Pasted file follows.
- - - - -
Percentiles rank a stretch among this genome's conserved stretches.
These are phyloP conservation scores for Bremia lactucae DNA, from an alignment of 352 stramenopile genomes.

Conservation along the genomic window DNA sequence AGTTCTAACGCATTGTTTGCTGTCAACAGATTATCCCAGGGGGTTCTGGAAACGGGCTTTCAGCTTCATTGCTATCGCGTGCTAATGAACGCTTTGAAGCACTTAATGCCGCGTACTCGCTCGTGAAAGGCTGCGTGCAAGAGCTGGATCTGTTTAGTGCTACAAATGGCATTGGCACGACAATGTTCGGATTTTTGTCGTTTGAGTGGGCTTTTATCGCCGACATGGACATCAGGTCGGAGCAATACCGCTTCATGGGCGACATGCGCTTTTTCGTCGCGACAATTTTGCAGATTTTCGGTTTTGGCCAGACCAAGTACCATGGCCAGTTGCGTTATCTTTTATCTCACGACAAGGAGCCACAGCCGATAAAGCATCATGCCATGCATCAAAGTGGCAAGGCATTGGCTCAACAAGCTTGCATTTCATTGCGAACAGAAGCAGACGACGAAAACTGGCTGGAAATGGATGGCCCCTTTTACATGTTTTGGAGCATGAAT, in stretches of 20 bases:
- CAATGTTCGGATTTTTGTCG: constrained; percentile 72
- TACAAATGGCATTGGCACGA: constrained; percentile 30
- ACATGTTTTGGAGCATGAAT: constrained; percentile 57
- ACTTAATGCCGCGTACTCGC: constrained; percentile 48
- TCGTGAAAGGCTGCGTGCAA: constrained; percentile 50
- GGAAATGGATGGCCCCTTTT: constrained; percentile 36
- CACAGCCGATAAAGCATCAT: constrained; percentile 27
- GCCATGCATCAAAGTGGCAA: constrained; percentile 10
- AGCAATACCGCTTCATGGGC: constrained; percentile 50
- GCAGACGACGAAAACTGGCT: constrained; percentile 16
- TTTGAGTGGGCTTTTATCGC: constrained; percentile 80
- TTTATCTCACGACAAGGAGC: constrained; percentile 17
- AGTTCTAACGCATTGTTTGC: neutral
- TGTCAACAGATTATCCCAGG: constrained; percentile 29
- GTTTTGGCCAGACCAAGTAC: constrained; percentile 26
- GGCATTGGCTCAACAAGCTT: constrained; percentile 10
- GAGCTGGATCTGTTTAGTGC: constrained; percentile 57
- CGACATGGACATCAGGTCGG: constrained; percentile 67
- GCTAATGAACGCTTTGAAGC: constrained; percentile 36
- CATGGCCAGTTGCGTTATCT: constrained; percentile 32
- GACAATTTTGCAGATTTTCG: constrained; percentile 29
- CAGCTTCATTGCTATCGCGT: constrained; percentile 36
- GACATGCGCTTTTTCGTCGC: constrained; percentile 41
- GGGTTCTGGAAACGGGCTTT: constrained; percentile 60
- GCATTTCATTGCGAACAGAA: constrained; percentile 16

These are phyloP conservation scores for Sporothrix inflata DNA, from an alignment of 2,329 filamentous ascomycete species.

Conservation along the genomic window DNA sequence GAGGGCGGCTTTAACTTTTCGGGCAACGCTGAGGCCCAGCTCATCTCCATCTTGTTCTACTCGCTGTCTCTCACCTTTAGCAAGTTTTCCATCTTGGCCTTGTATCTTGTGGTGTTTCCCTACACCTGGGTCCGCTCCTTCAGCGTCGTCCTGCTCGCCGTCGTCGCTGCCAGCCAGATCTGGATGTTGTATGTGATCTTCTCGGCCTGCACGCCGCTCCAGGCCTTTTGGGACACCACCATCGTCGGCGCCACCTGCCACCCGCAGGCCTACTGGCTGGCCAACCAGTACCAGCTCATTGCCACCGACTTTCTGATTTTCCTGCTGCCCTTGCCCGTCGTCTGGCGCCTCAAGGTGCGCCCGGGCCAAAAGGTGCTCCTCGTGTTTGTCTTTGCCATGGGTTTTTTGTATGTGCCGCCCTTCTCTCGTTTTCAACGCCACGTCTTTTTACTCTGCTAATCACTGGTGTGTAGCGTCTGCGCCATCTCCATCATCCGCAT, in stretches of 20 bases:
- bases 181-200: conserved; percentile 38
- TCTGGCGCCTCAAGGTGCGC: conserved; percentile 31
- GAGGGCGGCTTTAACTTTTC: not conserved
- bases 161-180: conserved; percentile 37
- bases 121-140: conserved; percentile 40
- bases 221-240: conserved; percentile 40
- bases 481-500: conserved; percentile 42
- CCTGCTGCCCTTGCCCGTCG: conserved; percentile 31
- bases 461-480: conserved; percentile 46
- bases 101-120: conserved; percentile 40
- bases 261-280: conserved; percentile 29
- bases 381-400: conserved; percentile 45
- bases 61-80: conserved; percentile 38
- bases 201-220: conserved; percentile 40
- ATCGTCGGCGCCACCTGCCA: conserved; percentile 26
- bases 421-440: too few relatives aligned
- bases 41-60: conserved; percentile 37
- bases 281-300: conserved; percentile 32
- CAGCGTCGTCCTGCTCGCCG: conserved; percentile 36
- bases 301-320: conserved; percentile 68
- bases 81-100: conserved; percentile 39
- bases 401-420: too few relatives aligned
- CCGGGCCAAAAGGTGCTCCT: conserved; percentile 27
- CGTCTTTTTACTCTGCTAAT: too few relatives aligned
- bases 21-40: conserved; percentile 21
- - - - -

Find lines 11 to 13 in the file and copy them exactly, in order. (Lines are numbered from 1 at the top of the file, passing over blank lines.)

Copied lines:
- GCCATGCATCAAAGTGGCAA: constrained; percentile 10
- AGCAATACCGCTTCATGGGC: constrained; percentile 50
- GCAGACGACGAAAACTGGCT: constrained; percentile 16